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B. Insights into Regulation of isiA

The function of IsiA under different environmental conditions has remained an enigma. During this past period, we analyzed the regulation of IsiA under normal growth conditions, as well as under stress conditions in a ΔisiA mutant. In Singh et al. (2005), we monitored the presence of IsiA by four different procedures—absorbance at 673 nm, authentic IsiA-Chl complexes, the presence of the protein as detected by antibody and by CAT activity (generated by the isiA promoter in the CAT pSB2A plasmid). Under typical batch growth conditions at 40 μmole photons m-2s-1, we show that the isiA promoter attached to CAT peaked at 6 days, as did the absorption peak; the IsiA protein itself was maximal at about 7 days. Interestingly, IsiA complexes in green gels were visible as early as 3 days and reached a high level by 4 days. These results emphasize the many steps involved in synthesizing, assembling and inserting a Chl-protein complex into the membrane and the key role that IsiA can play in understanding these phenomena.

The complex dynamics of the CAT activity is shown in Fig. 3 of Singh & Sherman (2006). The dynamic regulation of isiA during the long-term growth is remarkable and quite different than that described in less-detailed reports. Interestingly, the addition of peroxide had very little impact on CAT activity and this was a case where there was significant accumulation of transcript, but no detectable IsiA protein. In total, these results indicated that there is some post-transcriptional event(s) that determines whether IsiA is produced and integrated into a stable IsiA-Chl complex. Interestingly, transcription of the slr0513 gene and psbA2 followed similar patterns to that of IsiA. Such results suggest that IsiA accumulation during this light-limited, stationary phase may be linked to PSII protection. It is becoming obvious that IsiA can be transcribed under a variety of different growth conditions—some stress, some normal—but that various post-transcriptional mechanisms will determine how IsiA is incorporated into the membrane and, possibly, whether or not it is involved with PSII or PSI.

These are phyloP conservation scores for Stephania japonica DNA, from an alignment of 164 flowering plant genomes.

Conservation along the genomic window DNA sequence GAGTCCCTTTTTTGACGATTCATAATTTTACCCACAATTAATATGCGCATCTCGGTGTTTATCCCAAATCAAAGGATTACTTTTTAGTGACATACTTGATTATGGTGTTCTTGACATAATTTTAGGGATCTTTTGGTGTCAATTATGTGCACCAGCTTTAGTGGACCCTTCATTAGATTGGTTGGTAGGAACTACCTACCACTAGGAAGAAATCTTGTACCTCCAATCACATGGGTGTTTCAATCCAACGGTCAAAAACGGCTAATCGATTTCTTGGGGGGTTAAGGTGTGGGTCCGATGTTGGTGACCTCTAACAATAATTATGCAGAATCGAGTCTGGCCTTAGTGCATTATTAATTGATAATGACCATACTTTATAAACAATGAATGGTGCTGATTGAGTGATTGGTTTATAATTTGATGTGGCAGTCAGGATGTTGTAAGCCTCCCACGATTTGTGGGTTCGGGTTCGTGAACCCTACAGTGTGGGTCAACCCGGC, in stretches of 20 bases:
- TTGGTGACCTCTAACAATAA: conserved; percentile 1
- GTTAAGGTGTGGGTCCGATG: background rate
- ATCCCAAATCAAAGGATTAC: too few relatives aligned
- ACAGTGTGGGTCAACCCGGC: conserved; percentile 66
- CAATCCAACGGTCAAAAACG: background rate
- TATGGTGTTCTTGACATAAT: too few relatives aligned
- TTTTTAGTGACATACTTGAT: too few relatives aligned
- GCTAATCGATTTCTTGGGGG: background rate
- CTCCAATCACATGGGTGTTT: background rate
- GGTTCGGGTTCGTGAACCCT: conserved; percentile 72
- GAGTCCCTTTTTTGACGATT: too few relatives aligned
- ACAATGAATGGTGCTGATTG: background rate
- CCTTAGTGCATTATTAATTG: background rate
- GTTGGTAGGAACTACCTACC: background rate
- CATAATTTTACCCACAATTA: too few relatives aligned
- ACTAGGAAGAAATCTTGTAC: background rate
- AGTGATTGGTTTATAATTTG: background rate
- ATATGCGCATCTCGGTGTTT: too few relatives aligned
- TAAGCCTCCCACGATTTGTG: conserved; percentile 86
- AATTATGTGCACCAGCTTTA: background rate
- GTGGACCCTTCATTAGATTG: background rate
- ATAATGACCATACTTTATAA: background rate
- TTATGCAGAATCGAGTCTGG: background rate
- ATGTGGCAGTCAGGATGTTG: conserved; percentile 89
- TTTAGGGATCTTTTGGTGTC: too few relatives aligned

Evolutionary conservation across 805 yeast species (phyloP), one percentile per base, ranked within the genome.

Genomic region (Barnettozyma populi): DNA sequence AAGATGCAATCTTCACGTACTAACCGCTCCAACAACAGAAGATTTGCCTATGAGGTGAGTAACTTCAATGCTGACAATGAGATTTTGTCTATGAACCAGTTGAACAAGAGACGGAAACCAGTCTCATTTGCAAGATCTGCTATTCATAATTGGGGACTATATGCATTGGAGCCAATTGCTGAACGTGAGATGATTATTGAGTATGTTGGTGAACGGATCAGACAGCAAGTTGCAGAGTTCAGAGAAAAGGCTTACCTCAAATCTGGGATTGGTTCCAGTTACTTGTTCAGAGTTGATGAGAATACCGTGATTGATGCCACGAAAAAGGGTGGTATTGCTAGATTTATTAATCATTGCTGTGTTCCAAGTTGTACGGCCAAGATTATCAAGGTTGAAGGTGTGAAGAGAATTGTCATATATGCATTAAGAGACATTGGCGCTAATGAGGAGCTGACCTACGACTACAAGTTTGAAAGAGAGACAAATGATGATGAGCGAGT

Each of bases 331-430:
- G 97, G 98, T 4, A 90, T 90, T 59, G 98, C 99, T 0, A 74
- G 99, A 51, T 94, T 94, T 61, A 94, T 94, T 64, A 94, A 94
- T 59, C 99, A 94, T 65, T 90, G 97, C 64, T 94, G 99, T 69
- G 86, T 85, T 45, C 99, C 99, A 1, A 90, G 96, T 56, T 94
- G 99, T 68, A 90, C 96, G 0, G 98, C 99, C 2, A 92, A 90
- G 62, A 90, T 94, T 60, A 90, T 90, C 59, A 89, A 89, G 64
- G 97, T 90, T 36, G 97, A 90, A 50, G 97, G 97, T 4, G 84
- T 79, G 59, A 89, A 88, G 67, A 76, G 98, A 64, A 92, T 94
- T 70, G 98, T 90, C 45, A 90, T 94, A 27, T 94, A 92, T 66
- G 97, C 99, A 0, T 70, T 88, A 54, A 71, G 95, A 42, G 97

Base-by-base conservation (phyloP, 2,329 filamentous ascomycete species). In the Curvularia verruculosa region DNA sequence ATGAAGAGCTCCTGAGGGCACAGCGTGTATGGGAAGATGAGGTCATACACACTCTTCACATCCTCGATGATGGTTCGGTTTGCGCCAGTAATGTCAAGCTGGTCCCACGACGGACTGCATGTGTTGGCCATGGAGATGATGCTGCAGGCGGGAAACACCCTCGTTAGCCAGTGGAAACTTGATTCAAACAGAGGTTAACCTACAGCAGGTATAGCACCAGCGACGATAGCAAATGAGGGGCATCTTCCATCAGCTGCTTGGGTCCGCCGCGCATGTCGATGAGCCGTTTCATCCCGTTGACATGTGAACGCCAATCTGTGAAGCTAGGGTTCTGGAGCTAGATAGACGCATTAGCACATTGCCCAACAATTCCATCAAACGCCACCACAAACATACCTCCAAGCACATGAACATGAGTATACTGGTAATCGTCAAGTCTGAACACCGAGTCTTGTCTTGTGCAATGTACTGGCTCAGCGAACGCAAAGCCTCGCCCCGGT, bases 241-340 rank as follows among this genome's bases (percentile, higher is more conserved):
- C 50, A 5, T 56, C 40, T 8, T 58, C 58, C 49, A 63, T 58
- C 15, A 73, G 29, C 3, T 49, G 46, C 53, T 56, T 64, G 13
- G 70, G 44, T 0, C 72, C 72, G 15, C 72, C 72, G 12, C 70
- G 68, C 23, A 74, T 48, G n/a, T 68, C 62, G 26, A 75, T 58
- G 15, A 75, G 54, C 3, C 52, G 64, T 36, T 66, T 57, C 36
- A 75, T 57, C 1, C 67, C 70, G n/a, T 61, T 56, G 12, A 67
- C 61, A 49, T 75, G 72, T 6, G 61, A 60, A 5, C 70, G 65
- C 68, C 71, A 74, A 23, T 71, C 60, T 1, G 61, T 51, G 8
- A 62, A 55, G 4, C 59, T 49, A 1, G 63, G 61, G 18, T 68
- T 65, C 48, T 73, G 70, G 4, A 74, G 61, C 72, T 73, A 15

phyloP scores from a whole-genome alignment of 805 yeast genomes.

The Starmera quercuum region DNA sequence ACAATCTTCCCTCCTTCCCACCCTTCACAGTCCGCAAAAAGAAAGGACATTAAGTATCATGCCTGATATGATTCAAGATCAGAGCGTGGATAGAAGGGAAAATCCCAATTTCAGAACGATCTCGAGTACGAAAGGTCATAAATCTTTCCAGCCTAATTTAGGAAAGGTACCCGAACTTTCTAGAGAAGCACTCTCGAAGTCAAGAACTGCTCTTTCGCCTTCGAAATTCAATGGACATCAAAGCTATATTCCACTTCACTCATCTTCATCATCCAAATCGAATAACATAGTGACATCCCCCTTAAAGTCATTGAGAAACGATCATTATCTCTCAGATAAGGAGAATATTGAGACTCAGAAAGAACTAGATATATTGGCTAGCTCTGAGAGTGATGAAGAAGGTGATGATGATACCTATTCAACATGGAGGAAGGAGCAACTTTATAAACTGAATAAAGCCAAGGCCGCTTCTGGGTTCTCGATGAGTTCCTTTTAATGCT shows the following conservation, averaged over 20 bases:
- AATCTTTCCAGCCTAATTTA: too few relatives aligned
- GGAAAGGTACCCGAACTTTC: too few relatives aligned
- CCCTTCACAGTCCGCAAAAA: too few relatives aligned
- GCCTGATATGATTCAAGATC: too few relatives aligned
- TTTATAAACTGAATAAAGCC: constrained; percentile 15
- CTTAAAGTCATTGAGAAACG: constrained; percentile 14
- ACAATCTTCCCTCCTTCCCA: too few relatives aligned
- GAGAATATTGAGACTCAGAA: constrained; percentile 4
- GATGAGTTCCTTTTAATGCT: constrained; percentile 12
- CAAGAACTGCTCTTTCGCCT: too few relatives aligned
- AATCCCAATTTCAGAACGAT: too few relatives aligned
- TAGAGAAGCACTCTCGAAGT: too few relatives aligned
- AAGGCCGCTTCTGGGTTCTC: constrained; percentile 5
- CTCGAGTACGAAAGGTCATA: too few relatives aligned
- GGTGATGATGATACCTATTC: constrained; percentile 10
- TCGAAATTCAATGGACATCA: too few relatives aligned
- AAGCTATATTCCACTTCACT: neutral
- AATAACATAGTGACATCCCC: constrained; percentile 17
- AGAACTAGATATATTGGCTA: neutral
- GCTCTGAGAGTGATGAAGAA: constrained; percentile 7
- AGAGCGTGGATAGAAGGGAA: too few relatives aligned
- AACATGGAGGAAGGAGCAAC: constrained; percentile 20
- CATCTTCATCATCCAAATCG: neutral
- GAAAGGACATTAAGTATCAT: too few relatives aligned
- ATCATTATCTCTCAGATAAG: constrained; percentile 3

The results with the ΔisiA mutant also provided some surprising results (Singh et al. 2005; Singh & Sherman 2007). We determined that one of the main differences between ΔisiA and the wild type under normal conditions was the induction of a gene cluster (sll1693-sll1696) that encoded genes resembling pilins or general secretory proteins (Gsp). These proteins are targeted to the cytoplasmic membrane and we suggest that they may be involved in the assembly of membrane complexes including pigment-protein complexes. In addition, ΔisiA is more resistant to peroxide compared to the wild type. Importantly, in the presence of peroxide a cluster of genes that includes a peroxiredoxin was induced 7-8-fold and we suggest that this peroxide-scavenging enzyme is responsible for the increased peroxide resistance of the ΔisiA strain.

The microarray analysis of differential gene expression in ΔisiA has identified some important gene clusters (Singh et al. 2005; Singh & Sherman 2007). We summarize the various hypotheses for IsiA function in Singh & Sherman (2007) and conclude that it is very likely that IsiA is involved in a number of ways in the assembly and protection of photosystem complexes. We also suggest that IsiA may also be involved with the cytoplasmic membrane since one of the key features of the ΔisiA mutant is an enhancement of transcription for genes encoding proteins destined for the cytoplasmic membrane and the periplasm. Additionally, we speculate that IsiA may be involved with the transfer of electrons to extracellular electron acceptors. The inductions of the pilins occurred whenever PSI or IsiA were absent, conditions that can lead to charge accumulation due to somewhat slow or faulty electron transport. This may place an emphasis on charge dissipation to the exterior and require the synthesis of additional pilins that may for extracellular nanowires which can transfer electrons from the cell surface to some external compound. Such nanowires have been observed in Synechocystis and this finding opens up an entire new avenue of research relating to photosynthetic electron transport and photosynthetic microbes.